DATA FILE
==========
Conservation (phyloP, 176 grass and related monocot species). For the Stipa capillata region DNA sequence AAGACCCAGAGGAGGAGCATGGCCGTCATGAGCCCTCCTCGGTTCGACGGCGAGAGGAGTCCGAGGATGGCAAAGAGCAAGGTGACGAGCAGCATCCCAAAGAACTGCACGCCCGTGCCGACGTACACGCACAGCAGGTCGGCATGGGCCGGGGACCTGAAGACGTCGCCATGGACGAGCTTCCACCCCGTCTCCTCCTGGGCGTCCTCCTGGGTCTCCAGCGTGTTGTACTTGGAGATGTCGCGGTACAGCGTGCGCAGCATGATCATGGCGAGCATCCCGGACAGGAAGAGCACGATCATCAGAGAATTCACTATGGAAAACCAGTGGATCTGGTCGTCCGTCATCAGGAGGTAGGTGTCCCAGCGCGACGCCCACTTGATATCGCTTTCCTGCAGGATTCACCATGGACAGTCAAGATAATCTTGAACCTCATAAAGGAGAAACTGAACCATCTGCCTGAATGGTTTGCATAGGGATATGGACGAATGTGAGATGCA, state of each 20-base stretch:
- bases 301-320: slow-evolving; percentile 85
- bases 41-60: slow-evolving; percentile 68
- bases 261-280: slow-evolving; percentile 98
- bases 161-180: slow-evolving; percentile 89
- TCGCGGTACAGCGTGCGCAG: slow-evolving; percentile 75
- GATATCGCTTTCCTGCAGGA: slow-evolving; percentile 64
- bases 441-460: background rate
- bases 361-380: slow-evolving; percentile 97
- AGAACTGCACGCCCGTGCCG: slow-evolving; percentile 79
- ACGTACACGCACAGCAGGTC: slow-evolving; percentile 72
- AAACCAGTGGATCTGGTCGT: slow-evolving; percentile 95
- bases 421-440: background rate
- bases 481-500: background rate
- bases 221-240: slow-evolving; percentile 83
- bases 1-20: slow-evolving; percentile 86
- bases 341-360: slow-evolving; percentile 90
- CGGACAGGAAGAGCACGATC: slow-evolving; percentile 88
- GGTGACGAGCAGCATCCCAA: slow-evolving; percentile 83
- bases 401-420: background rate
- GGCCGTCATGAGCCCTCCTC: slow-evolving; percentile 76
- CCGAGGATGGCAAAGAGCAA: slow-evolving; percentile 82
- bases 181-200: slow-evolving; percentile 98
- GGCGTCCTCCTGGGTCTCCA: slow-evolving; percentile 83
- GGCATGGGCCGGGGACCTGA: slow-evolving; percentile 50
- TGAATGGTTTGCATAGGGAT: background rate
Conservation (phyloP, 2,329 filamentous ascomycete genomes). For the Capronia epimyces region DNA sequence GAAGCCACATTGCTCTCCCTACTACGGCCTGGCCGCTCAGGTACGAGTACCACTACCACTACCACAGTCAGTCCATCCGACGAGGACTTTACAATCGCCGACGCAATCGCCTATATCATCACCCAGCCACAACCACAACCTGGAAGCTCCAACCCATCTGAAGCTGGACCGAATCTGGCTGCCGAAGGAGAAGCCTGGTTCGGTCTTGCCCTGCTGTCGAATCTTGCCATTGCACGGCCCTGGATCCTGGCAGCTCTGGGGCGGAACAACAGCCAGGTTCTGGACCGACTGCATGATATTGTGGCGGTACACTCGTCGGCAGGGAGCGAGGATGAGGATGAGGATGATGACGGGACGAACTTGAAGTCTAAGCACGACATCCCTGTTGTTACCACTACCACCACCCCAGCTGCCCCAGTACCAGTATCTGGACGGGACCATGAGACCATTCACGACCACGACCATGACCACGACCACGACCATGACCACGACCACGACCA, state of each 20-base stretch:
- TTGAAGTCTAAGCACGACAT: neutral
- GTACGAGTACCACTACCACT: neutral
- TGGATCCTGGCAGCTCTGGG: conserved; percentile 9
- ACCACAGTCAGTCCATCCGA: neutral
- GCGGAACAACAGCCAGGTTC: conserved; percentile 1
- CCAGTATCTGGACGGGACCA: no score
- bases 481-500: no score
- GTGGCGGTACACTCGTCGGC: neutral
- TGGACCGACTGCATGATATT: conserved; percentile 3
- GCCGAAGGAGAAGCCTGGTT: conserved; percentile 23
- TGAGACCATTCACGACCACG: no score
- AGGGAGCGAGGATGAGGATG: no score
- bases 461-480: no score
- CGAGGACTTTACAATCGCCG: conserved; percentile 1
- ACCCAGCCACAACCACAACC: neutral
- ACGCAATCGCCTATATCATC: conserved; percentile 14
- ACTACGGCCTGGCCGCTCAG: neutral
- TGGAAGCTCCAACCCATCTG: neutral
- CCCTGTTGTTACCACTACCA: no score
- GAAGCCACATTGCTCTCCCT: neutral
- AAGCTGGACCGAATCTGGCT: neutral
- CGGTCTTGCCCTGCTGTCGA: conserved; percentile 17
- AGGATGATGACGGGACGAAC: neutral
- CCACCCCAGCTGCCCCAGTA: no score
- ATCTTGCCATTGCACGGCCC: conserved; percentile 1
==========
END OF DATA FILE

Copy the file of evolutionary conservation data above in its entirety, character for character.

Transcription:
Conservation (phyloP, 176 grass and related monocot species). For the Stipa capillata region DNA sequence AAGACCCAGAGGAGGAGCATGGCCGTCATGAGCCCTCCTCGGTTCGACGGCGAGAGGAGTCCGAGGATGGCAAAGAGCAAGGTGACGAGCAGCATCCCAAAGAACTGCACGCCCGTGCCGACGTACACGCACAGCAGGTCGGCATGGGCCGGGGACCTGAAGACGTCGCCATGGACGAGCTTCCACCCCGTCTCCTCCTGGGCGTCCTCCTGGGTCTCCAGCGTGTTGTACTTGGAGATGTCGCGGTACAGCGTGCGCAGCATGATCATGGCGAGCATCCCGGACAGGAAGAGCACGATCATCAGAGAATTCACTATGGAAAACCAGTGGATCTGGTCGTCCGTCATCAGGAGGTAGGTGTCCCAGCGCGACGCCCACTTGATATCGCTTTCCTGCAGGATTCACCATGGACAGTCAAGATAATCTTGAACCTCATAAAGGAGAAACTGAACCATCTGCCTGAATGGTTTGCATAGGGATATGGACGAATGTGAGATGCA, state of each 20-base stretch:
- bases 301-320: slow-evolving; percentile 85
- bases 41-60: slow-evolving; percentile 68
- bases 261-280: slow-evolving; percentile 98
- bases 161-180: slow-evolving; percentile 89
- TCGCGGTACAGCGTGCGCAG: slow-evolving; percentile 75
- GATATCGCTTTCCTGCAGGA: slow-evolving; percentile 64
- bases 441-460: background rate
- bases 361-380: slow-evolving; percentile 97
- AGAACTGCACGCCCGTGCCG: slow-evolving; percentile 79
- ACGTACACGCACAGCAGGTC: slow-evolving; percentile 72
- AAACCAGTGGATCTGGTCGT: slow-evolving; percentile 95
- bases 421-440: background rate
- bases 481-500: background rate
- bases 221-240: slow-evolving; percentile 83
- bases 1-20: slow-evolving; percentile 86
- bases 341-360: slow-evolving; percentile 90
- CGGACAGGAAGAGCACGATC: slow-evolving; percentile 88
- GGTGACGAGCAGCATCCCAA: slow-evolving; percentile 83
- bases 401-420: background rate
- GGCCGTCATGAGCCCTCCTC: slow-evolving; percentile 76
- CCGAGGATGGCAAAGAGCAA: slow-evolving; percentile 82
- bases 181-200: slow-evolving; percentile 98
- GGCGTCCTCCTGGGTCTCCA: slow-evolving; percentile 83
- GGCATGGGCCGGGGACCTGA: slow-evolving; percentile 50
- TGAATGGTTTGCATAGGGAT: background rate
Conservation (phyloP, 2,329 filamentous ascomycete genomes). For the Capronia epimyces region DNA sequence GAAGCCACATTGCTCTCCCTACTACGGCCTGGCCGCTCAGGTACGAGTACCACTACCACTACCACAGTCAGTCCATCCGACGAGGACTTTACAATCGCCGACGCAATCGCCTATATCATCACCCAGCCACAACCACAACCTGGAAGCTCCAACCCATCTGAAGCTGGACCGAATCTGGCTGCCGAAGGAGAAGCCTGGTTCGGTCTTGCCCTGCTGTCGAATCTTGCCATTGCACGGCCCTGGATCCTGGCAGCTCTGGGGCGGAACAACAGCCAGGTTCTGGACCGACTGCATGATATTGTGGCGGTACACTCGTCGGCAGGGAGCGAGGATGAGGATGAGGATGATGACGGGACGAACTTGAAGTCTAAGCACGACATCCCTGTTGTTACCACTACCACCACCCCAGCTGCCCCAGTACCAGTATCTGGACGGGACCATGAGACCATTCACGACCACGACCATGACCACGACCACGACCATGACCACGACCACGACCA, state of each 20-base stretch:
- TTGAAGTCTAAGCACGACAT: neutral
- GTACGAGTACCACTACCACT: neutral
- TGGATCCTGGCAGCTCTGGG: conserved; percentile 9
- ACCACAGTCAGTCCATCCGA: neutral
- GCGGAACAACAGCCAGGTTC: conserved; percentile 1
- CCAGTATCTGGACGGGACCA: no score
- bases 481-500: no score
- GTGGCGGTACACTCGTCGGC: neutral
- TGGACCGACTGCATGATATT: conserved; percentile 3
- GCCGAAGGAGAAGCCTGGTT: conserved; percentile 23
- TGAGACCATTCACGACCACG: no score
- AGGGAGCGAGGATGAGGATG: no score
- bases 461-480: no score
- CGAGGACTTTACAATCGCCG: conserved; percentile 1
- ACCCAGCCACAACCACAACC: neutral
- ACGCAATCGCCTATATCATC: conserved; percentile 14
- ACTACGGCCTGGCCGCTCAG: neutral
- TGGAAGCTCCAACCCATCTG: neutral
- CCCTGTTGTTACCACTACCA: no score
- GAAGCCACATTGCTCTCCCT: neutral
- AAGCTGGACCGAATCTGGCT: neutral
- CGGTCTTGCCCTGCTGTCGA: conserved; percentile 17
- AGGATGATGACGGGACGAAC: neutral
- CCACCCCAGCTGCCCCAGTA: no score
- ATCTTGCCATTGCACGGCCC: conserved; percentile 1